Green tea catechin pills
Now Enrolling: EA8184 for Prostate Cancer
August 17, 2021
News in Brief
News in Brief, September 2021
September 30, 2021

From the Co-Chairs, August 2021

Dr. O'Dwyer and Dr. Schnall

By Peter J. O’Dwyer, MD (left)
and Mitchell D. Schnall, MD, PhD

As everyone is aware, the COVID trajectory has changed again, and not for the better. Further, the bulk of the current risk is playing out in vaccine-resistant states and communities, among them Florida, our destination for the ECOG-ACRIN Fall 2021 Group Meeting. The scenario is quite different from late spring, when our survey indicated enthusiasm for a face-to-face meeting finally. Unfortunately, we will have to wait a little longer. We have again asked a representative sample of our membership and staff regarding their comfort level for attending the Fort Lauderdale meeting, and the consensus is that now is not the time.

We will therefore revert to a virtual meeting, mostly along the lines of the structure we had in the spring. As then, we will schedule the purely administrative meetings to occur outside the days of the discussions that inform the research agenda. The event dates will remain the same, October 20 – 22, and the meeting will be open to staff from ECOG-ACRIN institutions, ECOG-ACRIN advocates, NCI/NIH employees, and invited guests. We will try to ensure an efficient and interactive program for each committee, and will maintain the trials’ momentum. We will have a General Session to highlight the most important Group activities. The Young Investigator Symposium, which typically takes place each fall meeting, will occur as a virtual event. The Robert L. Comis Translational Science Symposium, however, will be postponed until we are able to meet in person. Please let us know what additional priorities you think could be addressed, and how. Lots more detail to come between now and the meeting, but we want to let you know now, so that travel plans can be amended.

In today’s newsletter, we highlight trials in myeloma and head and neck cancers, in addition to a new prevention trial, with the goal of applying a key active ingredient of green tea to decrease prostate cancer risk. The study will be conducted in a population of patients diagnosed with early-stage and indolent cancer that is being observed only. Catechins, a family of bioactive molecules found in numerous plant species, are available as constituents of an extract of green tea for pharmacological purposes, and are bioavailable from this preparation. Drs. Kumar, Bergan, and Kirkwood have been instrumental in getting this study through numerous obstacles to activation, and we are delighted to see renewed prevention activity. Several additional prevention interventions are planned, and though disrupted by the pandemic, a scientific retreat on this topic will be held before the end of the year.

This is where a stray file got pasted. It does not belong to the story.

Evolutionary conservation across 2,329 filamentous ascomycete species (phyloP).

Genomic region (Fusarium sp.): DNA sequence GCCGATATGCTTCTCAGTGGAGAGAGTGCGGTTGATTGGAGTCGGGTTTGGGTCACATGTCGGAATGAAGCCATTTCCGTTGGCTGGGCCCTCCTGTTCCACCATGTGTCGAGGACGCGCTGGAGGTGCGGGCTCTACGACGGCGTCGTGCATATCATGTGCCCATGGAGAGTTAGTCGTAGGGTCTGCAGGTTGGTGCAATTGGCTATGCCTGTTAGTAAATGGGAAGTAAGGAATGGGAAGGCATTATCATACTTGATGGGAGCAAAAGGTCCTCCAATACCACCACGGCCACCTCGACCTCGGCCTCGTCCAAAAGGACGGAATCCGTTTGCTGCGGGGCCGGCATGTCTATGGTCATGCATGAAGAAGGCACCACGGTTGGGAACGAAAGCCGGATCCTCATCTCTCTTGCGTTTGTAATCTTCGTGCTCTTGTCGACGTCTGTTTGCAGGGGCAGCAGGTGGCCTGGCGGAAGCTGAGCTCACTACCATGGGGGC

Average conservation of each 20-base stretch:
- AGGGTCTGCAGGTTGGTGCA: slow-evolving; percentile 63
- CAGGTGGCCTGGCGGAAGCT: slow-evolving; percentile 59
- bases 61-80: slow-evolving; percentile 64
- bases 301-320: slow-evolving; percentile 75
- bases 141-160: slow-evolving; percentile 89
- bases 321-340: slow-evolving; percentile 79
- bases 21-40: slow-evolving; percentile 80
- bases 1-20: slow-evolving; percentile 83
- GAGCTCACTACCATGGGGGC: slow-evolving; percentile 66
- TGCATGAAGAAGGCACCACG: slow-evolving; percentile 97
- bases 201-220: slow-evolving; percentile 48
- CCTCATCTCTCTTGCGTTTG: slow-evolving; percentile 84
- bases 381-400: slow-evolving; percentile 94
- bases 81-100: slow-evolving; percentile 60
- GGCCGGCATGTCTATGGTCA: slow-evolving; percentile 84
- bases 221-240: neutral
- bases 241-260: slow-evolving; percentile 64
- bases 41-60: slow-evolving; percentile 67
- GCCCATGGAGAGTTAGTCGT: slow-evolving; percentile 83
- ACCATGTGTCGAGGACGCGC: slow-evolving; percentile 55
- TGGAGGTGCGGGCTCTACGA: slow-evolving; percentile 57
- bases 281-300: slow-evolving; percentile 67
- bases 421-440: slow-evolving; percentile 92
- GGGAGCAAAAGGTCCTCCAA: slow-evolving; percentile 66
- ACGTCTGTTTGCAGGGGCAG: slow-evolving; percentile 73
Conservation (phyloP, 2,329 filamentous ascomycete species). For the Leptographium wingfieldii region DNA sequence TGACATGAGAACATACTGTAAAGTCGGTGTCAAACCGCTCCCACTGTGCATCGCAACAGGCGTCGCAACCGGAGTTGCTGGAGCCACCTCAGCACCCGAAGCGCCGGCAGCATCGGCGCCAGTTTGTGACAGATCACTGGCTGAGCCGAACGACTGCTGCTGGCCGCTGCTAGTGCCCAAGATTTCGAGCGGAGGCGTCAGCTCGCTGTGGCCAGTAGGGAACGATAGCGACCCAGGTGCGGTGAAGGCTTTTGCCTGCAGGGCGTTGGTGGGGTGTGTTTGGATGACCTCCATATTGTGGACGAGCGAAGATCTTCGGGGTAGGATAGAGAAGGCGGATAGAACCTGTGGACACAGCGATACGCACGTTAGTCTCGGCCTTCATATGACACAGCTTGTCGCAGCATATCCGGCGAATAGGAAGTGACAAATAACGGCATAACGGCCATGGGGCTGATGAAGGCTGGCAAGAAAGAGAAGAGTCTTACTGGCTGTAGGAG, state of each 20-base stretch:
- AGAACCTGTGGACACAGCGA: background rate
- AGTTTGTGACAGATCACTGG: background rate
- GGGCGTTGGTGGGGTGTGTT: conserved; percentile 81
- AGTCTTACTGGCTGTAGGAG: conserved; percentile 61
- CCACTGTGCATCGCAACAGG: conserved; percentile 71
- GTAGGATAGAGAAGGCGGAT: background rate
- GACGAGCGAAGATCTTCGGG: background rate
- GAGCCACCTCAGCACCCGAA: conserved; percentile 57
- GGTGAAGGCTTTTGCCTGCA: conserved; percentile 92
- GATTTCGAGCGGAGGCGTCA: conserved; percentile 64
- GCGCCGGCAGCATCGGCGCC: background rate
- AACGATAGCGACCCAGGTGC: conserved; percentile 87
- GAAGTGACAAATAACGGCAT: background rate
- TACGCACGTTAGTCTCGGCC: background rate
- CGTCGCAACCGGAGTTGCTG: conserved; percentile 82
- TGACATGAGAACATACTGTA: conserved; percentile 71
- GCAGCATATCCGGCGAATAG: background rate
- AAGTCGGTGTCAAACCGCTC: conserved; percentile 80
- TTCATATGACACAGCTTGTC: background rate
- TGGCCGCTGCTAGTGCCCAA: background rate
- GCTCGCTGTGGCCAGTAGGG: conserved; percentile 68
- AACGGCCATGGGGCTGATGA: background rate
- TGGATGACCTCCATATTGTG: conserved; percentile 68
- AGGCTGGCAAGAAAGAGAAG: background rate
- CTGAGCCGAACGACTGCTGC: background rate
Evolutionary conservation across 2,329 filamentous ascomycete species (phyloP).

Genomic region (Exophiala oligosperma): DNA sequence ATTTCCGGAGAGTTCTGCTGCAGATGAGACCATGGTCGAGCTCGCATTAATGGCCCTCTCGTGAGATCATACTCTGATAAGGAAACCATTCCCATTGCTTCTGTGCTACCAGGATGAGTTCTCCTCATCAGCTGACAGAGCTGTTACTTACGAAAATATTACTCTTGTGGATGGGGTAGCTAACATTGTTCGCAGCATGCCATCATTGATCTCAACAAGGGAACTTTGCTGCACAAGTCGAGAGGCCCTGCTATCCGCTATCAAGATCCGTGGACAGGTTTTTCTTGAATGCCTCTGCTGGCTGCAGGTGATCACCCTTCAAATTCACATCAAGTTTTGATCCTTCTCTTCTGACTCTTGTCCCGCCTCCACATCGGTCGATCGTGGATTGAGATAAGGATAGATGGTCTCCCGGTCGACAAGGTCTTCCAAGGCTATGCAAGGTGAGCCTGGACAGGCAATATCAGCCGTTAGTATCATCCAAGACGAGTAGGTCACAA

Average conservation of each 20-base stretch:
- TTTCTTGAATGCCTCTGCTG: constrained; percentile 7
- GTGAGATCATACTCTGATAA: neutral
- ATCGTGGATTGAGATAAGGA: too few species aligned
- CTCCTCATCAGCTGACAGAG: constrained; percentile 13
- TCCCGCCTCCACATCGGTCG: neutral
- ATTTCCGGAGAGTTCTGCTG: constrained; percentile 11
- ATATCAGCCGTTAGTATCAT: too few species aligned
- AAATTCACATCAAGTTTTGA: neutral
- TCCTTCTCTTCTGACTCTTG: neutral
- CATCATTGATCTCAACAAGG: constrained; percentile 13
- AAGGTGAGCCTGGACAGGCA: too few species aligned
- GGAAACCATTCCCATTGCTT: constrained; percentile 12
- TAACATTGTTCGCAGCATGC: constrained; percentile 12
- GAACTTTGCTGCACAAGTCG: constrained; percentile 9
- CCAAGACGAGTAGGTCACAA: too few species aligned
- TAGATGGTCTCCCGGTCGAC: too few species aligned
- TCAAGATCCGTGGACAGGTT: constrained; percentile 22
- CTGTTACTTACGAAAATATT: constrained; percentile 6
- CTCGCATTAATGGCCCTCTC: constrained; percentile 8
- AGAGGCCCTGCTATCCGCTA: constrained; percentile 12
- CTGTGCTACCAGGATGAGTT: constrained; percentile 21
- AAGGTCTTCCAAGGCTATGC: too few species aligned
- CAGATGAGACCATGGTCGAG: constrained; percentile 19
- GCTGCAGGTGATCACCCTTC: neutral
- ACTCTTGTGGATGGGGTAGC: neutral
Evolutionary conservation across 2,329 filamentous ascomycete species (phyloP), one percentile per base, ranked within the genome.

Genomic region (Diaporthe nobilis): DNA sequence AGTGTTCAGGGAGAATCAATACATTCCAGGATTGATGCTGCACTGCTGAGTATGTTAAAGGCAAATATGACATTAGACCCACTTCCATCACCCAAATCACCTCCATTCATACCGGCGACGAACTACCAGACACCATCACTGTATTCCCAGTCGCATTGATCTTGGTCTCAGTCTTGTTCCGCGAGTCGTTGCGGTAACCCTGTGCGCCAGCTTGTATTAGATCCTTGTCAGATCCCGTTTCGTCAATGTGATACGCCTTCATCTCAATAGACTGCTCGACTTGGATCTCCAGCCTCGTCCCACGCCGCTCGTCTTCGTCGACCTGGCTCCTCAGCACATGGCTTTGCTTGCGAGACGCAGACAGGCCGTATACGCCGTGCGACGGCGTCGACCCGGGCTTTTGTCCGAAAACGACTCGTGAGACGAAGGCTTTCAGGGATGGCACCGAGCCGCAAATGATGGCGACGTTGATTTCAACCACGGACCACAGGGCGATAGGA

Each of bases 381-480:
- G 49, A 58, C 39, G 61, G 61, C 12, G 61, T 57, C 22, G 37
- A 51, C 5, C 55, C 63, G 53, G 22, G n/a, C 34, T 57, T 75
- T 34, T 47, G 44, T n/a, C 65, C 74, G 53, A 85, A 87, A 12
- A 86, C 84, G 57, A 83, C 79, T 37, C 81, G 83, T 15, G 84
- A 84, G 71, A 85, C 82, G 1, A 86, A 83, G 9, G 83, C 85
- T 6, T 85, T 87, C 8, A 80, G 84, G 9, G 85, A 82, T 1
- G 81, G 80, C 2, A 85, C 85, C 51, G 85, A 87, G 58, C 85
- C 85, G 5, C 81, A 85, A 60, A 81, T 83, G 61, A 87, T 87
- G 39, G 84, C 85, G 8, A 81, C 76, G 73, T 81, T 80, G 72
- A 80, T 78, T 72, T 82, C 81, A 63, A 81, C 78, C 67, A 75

Finally, to return to the issue of the pandemic for a moment, we would be remiss not to at least comment on the current surge, and to urge with the greatest respect that those among our membership who are not yet vaccinated should think very seriously about doing so, for yourselves, your families, and your communities. If your reason for not getting vaccinated lies in concerns about safety, there is surely reassurance in numbers—worldwide close to half a billion vaccinated—and despite disinformation efforts (fertility, SIDS, numerous others) to try to mislead people, it is rare to have side effects of any consequence. We wish our cancer therapies were so safe.

If your concerns are that the FDA has not yet given full approval, this is no longer the case for the Pfizer-BioNTech vaccine, which received full approval today. This is also expected soon for other vaccines, and should buttress the case for the safety. If the reason for not getting vaccinated is that you have already had documented COVID—the latest figures suggest that affords about 85% protection, while the vaccine offers more than 95%. There is reason to add the protection of the vaccine. And if the concern is that the vaccine is ineffective, all one needs to do is to look at the distribution of severe disease in the past month—primarily in regions with low vaccine rates. It is clear that the impact of the Delta variant is dramatically reduced in communities with high vaccine rates. We hope that, like us, you will see this as a civic duty for the protection of all.

Read the August 2021 issue here.

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